Helen* was conceived using donor sperm. Her sperm donor died before she was able to contact him, but she has since connected with her donor’s son and with other donor-siblings through the Voluntary Register.
When did you find out that you were donor-conceived? How was that experience?
Ken Daniels is Adjunct Professor in the School of Social and Political Sciences at the University of Canterbury in Christchurch, New Zealand. He has worked in the field of assisted human reproduction for 35 years undertaking counselling, research and policy development. He has published over 140 papers and chapters in books. He is the author of the widely used book designed for parents and professionals, ‘Building a Family with the Assistance of Donor Insemination’.
A family storybook is a book or movie displaying information concerning how your family was created, presented in a child-friendly format.A family storybook is a book or movie displaying information concerning how your family was created, presented in a child-friendly format.
The increasing popularity of DNA ancestral testing such as 23andme and ancestry.com means that some people are finding out that they are not genetically connected with family members in the way that they may have thought. At the same time, there are those who have done DNA tests and found themselves matching with strangers whose relationship to them may be described as parent or half sibling.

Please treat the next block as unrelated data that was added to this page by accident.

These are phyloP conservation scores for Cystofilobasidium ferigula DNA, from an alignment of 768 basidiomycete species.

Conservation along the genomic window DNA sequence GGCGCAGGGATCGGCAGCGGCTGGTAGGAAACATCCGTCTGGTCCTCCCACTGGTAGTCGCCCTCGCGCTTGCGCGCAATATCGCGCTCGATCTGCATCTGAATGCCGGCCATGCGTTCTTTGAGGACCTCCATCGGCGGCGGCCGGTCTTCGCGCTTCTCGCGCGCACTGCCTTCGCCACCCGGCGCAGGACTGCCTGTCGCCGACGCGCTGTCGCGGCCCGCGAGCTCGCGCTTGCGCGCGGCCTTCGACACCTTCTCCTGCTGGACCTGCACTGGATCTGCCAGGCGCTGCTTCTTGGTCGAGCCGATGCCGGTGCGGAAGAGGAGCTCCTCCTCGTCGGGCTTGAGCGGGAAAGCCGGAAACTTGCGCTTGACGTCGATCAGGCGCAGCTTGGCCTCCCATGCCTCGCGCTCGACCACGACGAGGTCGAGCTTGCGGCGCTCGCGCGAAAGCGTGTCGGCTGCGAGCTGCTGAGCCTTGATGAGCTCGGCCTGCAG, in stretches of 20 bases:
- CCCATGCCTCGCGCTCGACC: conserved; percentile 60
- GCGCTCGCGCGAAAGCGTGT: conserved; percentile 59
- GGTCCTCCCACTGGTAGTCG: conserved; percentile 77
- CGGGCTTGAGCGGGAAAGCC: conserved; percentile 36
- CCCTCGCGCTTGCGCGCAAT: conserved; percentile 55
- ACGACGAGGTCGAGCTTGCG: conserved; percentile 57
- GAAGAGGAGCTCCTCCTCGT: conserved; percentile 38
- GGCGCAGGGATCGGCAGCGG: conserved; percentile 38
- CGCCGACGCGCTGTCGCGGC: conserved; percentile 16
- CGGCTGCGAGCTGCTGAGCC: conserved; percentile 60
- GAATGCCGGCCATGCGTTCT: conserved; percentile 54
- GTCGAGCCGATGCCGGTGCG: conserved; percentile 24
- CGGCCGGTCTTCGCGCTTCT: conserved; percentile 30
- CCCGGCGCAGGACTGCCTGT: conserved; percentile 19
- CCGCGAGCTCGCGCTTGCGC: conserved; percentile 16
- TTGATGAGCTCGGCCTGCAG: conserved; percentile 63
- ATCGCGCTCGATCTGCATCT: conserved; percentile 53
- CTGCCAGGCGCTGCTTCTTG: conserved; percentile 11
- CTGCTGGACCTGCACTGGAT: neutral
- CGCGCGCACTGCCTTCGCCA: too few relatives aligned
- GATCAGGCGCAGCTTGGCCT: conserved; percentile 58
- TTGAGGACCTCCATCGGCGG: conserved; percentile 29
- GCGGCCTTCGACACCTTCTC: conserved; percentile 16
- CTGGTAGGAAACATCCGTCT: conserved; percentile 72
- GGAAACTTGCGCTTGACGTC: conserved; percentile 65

We are a supportive network of 1,850 mainly UK based families with children conceived with donated sperm, eggs or embryos, those considering or undergoing donor conception procedures; and donor conceived people.
The Donor Legacy Project aims to provide resources that can assist donors to create and submit information to the Voluntary Register. We use the word ‘legacy’ in our title as we are aware that many donors are aging, may be unwell or unfortunate circumstances may occur. By documenting information or creating a legacy, offspring will be able to grasp an understanding of the donor.
The Victorian Government asked VARTA to conduct an independent consultation of donors who would be affected by any changes to legislation arising from the Victorian Law Reform Committee’s recommendation to allow all donor-conceived people access to their donor’s identifying information. The VLRC’s report Inquiry into Access by Donor-Conceived People to Information about Donors, was published in March 2012.
Not every donor-linking story is the same, some are confined to polite exchanges of cards or emails, while others develop into lasting relationships. Each outcome is unique and determine by the people involved.
In the past twenty years egg freezing has been offered as an option to preserve fertility for women who are diagnosed with cancer and are about to undergo chemotherapy that might affect their fertility. This is called ‘onco fertility preservation’ (OFP). Advances in egg freezing techniques in the last ten years have improved the chance of having a baby from frozen eggs. As a result, more and more women around the world now turn to egg freezing for non-medical reasons to guard against age-related fertility decline. This is called elective fertility preservation (EFP).